On May 24, 2018 the State and Commerce Departments issued proposed regulations regarding the transfer of export jurisdiction for commercial firearms and ammunition from the International Traffic In Arms Regulations (“ITAR”) to the Export Administration Regulations (“EAR”). Specifically, the proposals would amend Categories I, II and III of the U.S. Munitions List (“USML”) to remove certain commercial firearms products, ammunition, and certain parts, components, accessories and attachments and transfer these items to the Commerce Control List (“CCL”) under the EAR. This is the first step in the long-awaited process under export control reform to transfer firearms products that no longer warrant control as military products from ITAR to the less restrictive EAR. This is welcome news to our clients and many in the firearms and firearms accessory market. The following is a summary of a number of the proposed changes and the impact on companies dealing in these products.
At the outset, it should be recognized that these are proposed amendments – they are not the final versions of the regulations. State and Commerce have provided these in proposed form and are requesting comments from interested parties during a 45-day comment period. Upon the receipt of comments, the agencies may make further modifications to the proposals and must still issue final regulations. Consequently, companies should be alert to any additional changes and not act on the proposed regulations until they become final. Nevertheless, companies can become engaged in the process now by submitting comments with recommendations for further revisions and begin planning for the transition to the new regulatory program. Many industry groups and advocacy organizations are encouraging their members to offer comments in support of the proposed regulations.
Amendments Under ITAR. Under the proposed State Department rule, USML Category I, covering firearms and related articles, will be amended to remove non-automatic and semi-automatic firearms up to caliber .50 (12.7 mm) inclusive and certain parts, components, accessories and attachments “specially designed” for such articles. The goal of such amendments is to remove common items like modern sporting rifles while continuing to control under ITAR “only defense articles that are inherently military or that are not otherwise widely available for commercial sale.” Such products would be transferred to be controlled under the EAR (discussed further below). Certain products, however, would continue to remain on USML Category I and subject to ITAR that fit within the above parameters, including the following:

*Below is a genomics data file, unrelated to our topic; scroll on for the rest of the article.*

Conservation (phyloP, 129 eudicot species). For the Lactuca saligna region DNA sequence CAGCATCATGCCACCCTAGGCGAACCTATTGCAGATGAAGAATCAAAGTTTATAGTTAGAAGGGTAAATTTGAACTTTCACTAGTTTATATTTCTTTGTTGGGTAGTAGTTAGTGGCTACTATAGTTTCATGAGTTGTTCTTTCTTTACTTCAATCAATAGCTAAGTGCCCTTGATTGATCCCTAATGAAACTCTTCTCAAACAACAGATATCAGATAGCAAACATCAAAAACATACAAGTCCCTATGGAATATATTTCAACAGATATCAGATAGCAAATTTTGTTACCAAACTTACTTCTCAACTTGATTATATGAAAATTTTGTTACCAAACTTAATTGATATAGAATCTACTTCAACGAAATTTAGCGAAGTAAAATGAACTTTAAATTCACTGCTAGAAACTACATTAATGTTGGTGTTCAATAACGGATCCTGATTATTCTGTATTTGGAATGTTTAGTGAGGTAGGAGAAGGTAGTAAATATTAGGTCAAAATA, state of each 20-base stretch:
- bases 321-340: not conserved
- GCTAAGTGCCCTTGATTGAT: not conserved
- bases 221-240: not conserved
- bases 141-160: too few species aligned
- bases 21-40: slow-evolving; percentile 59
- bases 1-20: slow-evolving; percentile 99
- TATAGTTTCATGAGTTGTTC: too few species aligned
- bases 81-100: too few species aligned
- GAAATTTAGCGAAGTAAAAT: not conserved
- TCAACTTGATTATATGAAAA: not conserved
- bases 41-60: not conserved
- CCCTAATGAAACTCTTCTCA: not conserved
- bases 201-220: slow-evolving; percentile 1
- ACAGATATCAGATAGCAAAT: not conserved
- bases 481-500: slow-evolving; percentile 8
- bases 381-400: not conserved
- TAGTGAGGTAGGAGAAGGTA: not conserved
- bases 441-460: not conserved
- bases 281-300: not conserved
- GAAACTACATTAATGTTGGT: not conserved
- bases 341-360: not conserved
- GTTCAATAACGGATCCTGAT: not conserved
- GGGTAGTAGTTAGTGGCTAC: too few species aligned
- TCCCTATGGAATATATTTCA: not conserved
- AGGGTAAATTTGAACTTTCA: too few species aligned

- Firearms that fire caseless ammunition;
- Fully automatic firearms to caliber .50 inclusive;
- Firearms specially designed to integrate fire control, automatic tracking and automatic firing systems;
- Fully automatic shotguns;
- Silencers, mufflers, sound suppressors, and specially designed parts and components;
- Barrels, receivers (frames), bolts, bolt carriers, slides, and sears, specially designed for the firearms in Category I;
- High capacity (greater than 50 rounds) magazines, and parts and components to convert a semi-automatic firearm into a fully automatic firearm; and
- Accessories and attachments specially designed to automatically stabilize aim (other than gun rests) or for automatic targeting.